Digene currently sells the only molecular diagnostic test for HPV cleared for marketing in the US and Europe. Other notable companies looking to enter the HPV testing market include Qiagen, Third Wave, and Cepheid. According to a recent article in BTW sister publication BioCommerce Week, Cepheid has estimated the market for HPV diagnostic preventative testing to be between $600 million and $700 million, while some competitors have put it as high as $1 billion.
Commercialization Hurdle
Yeung’s opinion regarding the commercial potential of his HPV test appears to differ from that of his school’s tech-transfer office and, more importantly, from that of the US Patent and Trademark Office.
Yeung, through the Office of Intellectual Property and Technology Transfer at the Iowa State University Research Foundation, applied for a patent surrounding the technology in 2002.

“If the basic invention was rejected, I don’t know how we can actually patent anything here.”

The patent application, No. 10/031,353, entitled “High-throughput methods of distinguishing at least one molecule individually in a sample comprising multiple molecules and systems for use therein,” covers both the single-molecule detection method and related instrumentation systems. However, the application was rejected by the USPTO early last year in a final office action following a series of amendments by Yeung and colleagues and subsequent USPTO rebuffs.
According to the final USPTO action document, the patent was rejected as being unpatentable over claims in US Patent Nos. 6,485,625, entitled “Apparatus and method for the generation, separation, detection, and recognition of biopolymer fragments;” and 5,188,963, entitled “Device for processing biological specimens for analysis of nucleic acids.”
The ‘625 patent was filed in June 1999 and awarded in November 2002 to Conn.-based biopharma company CuraGen. Meanwhile, the ‘963 patent was filed in November 1989 and awarded in February 1993 to North Carolina biotech Gene Tec Corporation.
“We failed to get a patent on the actual detection methodology itself … so it doesn’t look like we’ll be able to commercialize this one,” said Ken Kirkland, director of the OIP at the ISURF. “I don’t know where we are on this. If the basic invention was rejected, I don’t know how we can actually patent anything here.”
Kirkland said that other routes for commercialization might be possible, but they likely won’t provide a financial return to Yeung or Iowa State.
“We’re getting it out there,” Kirkland said. “Somebody may look at [the publication] and try and improve upon it. If they can improve upon it sufficiently, then that new invention might be separately patentable.”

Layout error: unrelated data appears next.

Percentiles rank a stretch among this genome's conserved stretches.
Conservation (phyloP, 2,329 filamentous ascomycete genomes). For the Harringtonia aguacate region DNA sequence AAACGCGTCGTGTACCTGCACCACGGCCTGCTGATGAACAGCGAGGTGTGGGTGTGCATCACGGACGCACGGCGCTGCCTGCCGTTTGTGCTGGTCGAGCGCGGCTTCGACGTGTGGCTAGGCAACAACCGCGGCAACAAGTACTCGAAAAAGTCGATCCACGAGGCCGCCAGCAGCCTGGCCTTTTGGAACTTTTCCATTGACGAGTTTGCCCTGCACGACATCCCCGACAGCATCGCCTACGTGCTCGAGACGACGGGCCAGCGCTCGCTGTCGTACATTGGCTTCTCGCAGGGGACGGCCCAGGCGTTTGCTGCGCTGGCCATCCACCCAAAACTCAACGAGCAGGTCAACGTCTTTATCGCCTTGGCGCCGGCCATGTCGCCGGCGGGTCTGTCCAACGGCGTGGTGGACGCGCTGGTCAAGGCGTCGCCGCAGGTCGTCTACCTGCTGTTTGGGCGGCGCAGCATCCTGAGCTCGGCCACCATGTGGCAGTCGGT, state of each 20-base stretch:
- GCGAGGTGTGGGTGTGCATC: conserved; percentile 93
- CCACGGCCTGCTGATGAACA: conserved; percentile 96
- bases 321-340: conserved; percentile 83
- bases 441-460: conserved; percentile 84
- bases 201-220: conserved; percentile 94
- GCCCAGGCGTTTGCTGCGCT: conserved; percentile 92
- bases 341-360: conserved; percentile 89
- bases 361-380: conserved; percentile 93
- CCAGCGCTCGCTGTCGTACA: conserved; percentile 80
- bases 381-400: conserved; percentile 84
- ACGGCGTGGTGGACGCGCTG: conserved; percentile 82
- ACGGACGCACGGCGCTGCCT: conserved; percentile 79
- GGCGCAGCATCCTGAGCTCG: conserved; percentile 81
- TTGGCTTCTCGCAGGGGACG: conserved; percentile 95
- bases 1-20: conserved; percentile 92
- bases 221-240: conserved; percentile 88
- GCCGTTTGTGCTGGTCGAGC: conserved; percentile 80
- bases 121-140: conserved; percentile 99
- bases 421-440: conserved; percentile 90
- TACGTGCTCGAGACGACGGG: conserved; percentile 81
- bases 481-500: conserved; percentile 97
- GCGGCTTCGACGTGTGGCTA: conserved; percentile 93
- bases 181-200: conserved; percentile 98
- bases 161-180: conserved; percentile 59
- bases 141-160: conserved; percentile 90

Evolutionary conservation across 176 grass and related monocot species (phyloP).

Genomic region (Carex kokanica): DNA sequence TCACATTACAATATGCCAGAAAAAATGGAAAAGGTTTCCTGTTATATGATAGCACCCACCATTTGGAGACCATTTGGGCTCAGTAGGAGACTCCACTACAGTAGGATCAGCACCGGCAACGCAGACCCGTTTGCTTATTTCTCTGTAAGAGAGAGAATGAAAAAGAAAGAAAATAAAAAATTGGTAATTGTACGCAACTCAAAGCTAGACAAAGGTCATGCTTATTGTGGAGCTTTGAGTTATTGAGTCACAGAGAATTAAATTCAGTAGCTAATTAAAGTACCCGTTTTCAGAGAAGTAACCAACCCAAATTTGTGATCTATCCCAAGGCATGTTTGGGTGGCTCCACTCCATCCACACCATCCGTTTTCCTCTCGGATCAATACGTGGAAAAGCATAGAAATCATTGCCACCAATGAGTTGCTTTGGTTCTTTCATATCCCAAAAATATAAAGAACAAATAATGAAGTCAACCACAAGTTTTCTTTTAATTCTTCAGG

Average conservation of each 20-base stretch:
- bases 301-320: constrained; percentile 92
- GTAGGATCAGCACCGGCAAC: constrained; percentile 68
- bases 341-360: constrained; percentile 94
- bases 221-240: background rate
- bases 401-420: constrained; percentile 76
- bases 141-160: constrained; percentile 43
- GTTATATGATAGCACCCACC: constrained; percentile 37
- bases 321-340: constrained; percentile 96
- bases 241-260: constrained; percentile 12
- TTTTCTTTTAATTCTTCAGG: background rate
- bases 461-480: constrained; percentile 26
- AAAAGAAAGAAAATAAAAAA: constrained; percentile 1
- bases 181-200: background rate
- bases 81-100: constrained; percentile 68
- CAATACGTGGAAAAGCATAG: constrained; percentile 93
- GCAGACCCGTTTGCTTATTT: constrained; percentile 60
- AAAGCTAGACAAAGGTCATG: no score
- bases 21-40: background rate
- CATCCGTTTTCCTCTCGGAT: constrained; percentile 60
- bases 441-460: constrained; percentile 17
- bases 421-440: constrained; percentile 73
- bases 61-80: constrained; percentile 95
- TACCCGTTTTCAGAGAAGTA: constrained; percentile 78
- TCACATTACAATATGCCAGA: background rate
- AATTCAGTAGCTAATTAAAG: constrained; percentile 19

It is unlikely that a company would license the technology, Kirkland added, because “if we don’t have a proprietary position on it, then they’re afraid to use it without a license” from either CuraGen or GeneTec. “We have nothing to license if we don’t have a proprietary position on it,” Kirkland said.
Despite this, Yeung said that a few undisclosed small biotech companies that play in the protein- and DNA-analysis arenas have expressed interest in the technology. And although the initial patent application was rejected, Yeung remains optimistic that aspects of the technology remain patentable.
“There are other [patents] that we are thinking of filing for,” he said. “There are many different angles to this technology, and of course we must find an angle that is broad enough to be useful, but does not intrude on any other existing technologies.
“The rejected patent application covers one aspect of the technology,” he added. “There are other inventive components and trade secrets that can form the basis of future patent applications.”
Yeung has a commercialization track record: In 1999 he co-founded life science tool vendor CombiSep, which merged in December with another biotech called Advanced Analytical. CombiSep’s core technology enables researchers to analyze drug compounds, oligonucleotides, and proteins in parallel by combining capillary electrophoresis with UV absorbance detection.
However, he told BTW that CombiSep is not a likely partner for the HPV-detection technology because of differing market strategies. In addition, he said that he would prefer to find an existing partner to commercialize the current technology as opposed to starting another spinout company himself – at least for the time being.
“I would be interested as long as someone is going to do the administrative work, and raise money and so forth,” he said. “As a scientist I would [consult], but I just don’t have the energy right now to get personally involved in founding a new company.”